Tuesday, August 30, 2016

Boston’s Irish John Walsh Did Apply — And Flourished



Throughout the years of the Potato Famine, nearly a million Irish arrived in the United States, often to face hostility.  The roughest welcome of all was in Boston, Massachusetts, with a population of about 115,000.  In 1847, the first big year of the Famine emigration, that city was inundated with 37,000 Irish Catholics immigrants — and they kept coming.  The result was “No Irish Need Apply” signs posted in shop windows and plant gates.   John H. Walsh likely saw such signs when he arrived on these shores as a youth but ignored them, applying himself in the whiskey trade and creating for himself and his family a flourishing business that lasted some 35 years.

Walsh was born in County Tipperary about 1841, just as the Potato Famine was beginning.  Although we have no photo, a passport application indicates he had a light complexion, blue eyes and a red beard.  Most notable, he stood over six feet, quite tall at time when the average height of a Harvard graduate was five feet, seven inches.  He arrived in America in 1865 at the age of 24, possibly having waited until the Civil War had ended.  Immigrant Irish frequently found themselves marshaled into military ranks.

Walsh’s early years in America are lost in the mists of time, but he appears to have apprenticed with a Boston wholesale liquor house, learning the trade, saving his money, and biding his time to strike out on his own.  He first surfaced in Boston business directories about 1878 as a liquor dealer and the proprietor of a boarding residence called “Centennial House.”  The 1880 Census disclosed the population of that establishment.  In addition to Walsh himself, listed as a “liquor dealer,” were his wife, Nancy, running the household, and two sons, James J., age 13, and William, age 11, both in school.  Nancy was aided by a staff of two, one of them John’s sister, Katie Walsh.   Among occupations of the eight boarders were two other liquor dealers, Richard Barry and Michael Kelly, and a barkeeper, Dennis Brown.  It would not have been unusual if these men were working for Walsh;  boarding with one’s employer was common in the time.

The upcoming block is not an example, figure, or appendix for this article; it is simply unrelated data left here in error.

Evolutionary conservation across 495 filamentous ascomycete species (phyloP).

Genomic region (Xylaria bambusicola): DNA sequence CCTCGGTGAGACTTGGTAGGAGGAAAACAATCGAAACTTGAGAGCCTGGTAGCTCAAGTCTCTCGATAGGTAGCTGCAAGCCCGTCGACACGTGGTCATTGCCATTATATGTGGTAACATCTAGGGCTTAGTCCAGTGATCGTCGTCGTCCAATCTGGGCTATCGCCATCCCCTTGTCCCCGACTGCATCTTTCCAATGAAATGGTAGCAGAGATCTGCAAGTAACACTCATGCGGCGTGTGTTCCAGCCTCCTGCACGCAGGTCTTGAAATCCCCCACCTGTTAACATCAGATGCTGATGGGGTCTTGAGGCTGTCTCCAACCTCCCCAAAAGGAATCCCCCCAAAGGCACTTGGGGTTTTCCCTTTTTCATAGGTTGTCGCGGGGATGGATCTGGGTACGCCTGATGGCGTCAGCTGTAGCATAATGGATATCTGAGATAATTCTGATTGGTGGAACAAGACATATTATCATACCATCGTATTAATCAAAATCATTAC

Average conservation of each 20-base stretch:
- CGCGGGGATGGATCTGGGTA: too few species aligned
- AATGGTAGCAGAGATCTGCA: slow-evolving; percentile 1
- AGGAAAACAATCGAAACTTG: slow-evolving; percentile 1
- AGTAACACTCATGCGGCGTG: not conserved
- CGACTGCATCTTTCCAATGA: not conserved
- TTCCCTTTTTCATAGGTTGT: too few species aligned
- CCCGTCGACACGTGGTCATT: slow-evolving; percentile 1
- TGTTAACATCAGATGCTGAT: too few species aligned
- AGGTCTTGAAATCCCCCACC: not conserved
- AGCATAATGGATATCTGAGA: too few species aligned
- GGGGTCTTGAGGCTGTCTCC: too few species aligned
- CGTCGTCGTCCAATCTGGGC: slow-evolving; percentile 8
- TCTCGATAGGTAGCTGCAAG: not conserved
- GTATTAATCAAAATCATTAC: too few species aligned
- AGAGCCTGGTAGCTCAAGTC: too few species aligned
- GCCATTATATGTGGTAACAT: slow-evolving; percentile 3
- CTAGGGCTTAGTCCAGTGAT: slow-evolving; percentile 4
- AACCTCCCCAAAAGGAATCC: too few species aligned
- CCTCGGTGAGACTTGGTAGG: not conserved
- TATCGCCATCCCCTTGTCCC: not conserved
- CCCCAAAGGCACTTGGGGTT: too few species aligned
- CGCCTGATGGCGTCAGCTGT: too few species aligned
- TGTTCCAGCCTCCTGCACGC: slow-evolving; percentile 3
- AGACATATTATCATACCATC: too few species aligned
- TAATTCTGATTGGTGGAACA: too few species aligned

By 1880 Walsh was firmly ensconced in selling liquor from his headquarters in Haymarket Square, an historic former mercantile center in Boston. Opened in 1845, the square, shown above, was a well-known location from the mid-19th century to the mid-20th, when the buildings around it were demolished to make way for government offices. 

John H. Walsh & Company advertised widely in Boston newspapers, offering themselves as “importers and wholesalers.”  Proof of the owner’s wholesale merchandising, likely to Boston area saloons and restaurants, is in the large ceramic jug shown here, holding a gallon of whiskey.  For his retail trade and back of the bar, Walsh featured a long necked attractive amber-hued glass container.  It was embossed in bold letters with the company name and on the base “Boston.”
The Irish immigrant also marketed several proprietary brands of rye whiskey, including “Walsh’s,” trademarked by the owner in 1894, and “Sphinx,” “Owl,” “Kernwood,” and “Ashworth.”   Evidence is that Walsh was rectifying this liquor, that is, blending raw whiskeys in a back room to achieve particular taste, smoothness and color.  

Walsh's flagship brand appears to have been Sphinx Rye, its labels depicting a Egyptian background replete with pyramids and the limestone statue of the Sphinx of Egypt, a reclining creature with a lion’s body and a human head.  Even Walsh’s bottle stoppers contained the Sphinx image.